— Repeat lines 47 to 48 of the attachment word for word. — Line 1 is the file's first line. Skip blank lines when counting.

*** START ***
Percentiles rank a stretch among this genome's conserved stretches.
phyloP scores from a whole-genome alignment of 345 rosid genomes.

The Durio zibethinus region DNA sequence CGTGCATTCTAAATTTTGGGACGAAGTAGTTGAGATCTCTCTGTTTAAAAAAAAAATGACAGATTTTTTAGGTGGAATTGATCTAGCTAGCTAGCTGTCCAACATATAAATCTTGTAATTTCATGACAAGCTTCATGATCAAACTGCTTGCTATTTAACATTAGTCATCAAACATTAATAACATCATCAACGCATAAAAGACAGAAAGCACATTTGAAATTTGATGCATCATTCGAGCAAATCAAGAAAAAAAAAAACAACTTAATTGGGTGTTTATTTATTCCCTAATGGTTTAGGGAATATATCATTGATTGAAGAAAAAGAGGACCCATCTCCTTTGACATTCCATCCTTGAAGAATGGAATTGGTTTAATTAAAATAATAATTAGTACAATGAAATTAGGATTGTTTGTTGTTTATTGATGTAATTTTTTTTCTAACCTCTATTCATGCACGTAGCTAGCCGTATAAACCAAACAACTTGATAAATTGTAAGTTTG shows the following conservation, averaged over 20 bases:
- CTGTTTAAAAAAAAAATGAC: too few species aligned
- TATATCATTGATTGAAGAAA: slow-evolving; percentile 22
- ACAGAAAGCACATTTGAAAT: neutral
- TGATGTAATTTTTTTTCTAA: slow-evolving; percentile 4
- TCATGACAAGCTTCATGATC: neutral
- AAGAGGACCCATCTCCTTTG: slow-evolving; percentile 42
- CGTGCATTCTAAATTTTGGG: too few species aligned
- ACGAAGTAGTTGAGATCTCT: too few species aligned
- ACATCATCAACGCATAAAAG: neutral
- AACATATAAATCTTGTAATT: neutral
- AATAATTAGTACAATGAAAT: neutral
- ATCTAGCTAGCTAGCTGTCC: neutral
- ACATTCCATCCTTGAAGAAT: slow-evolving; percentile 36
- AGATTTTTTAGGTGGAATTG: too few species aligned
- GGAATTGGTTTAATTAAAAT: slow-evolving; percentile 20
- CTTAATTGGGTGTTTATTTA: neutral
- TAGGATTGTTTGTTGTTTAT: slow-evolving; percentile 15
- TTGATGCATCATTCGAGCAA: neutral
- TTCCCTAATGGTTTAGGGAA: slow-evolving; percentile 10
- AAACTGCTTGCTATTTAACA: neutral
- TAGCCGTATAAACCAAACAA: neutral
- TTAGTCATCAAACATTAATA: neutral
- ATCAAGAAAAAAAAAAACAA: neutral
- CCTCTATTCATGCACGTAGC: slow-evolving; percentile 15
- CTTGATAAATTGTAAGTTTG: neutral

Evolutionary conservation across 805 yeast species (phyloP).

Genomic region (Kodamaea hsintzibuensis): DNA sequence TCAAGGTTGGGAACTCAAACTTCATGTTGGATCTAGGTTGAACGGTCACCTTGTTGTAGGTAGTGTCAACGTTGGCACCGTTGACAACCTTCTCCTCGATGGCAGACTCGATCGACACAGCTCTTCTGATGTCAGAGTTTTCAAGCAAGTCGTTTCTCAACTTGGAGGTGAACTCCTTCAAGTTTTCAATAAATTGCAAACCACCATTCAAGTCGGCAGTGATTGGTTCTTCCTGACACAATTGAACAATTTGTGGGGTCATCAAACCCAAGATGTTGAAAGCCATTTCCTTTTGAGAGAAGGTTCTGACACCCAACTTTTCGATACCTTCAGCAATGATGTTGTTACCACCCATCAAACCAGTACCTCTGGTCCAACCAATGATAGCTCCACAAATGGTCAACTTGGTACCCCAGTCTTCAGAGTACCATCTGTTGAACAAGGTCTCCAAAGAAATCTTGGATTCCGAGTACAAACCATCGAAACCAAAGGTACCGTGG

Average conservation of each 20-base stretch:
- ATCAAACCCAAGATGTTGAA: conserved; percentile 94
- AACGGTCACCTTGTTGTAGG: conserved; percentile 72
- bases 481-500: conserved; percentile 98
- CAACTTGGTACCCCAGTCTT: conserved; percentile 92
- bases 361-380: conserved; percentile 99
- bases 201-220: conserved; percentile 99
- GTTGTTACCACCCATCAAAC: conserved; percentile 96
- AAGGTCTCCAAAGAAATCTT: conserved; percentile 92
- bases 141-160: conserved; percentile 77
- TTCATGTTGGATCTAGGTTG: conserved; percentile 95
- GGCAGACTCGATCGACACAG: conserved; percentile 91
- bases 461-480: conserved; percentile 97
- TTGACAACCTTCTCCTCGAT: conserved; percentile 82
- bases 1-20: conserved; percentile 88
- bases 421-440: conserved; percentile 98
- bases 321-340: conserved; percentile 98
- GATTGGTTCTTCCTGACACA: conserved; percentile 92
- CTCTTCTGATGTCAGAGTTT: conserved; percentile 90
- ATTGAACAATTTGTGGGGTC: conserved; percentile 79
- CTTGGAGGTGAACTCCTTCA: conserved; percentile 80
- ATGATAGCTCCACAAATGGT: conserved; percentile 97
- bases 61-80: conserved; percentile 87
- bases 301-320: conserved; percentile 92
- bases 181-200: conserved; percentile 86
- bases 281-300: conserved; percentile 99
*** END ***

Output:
- bases 321-340: conserved; percentile 98
- GATTGGTTCTTCCTGACACA: conserved; percentile 92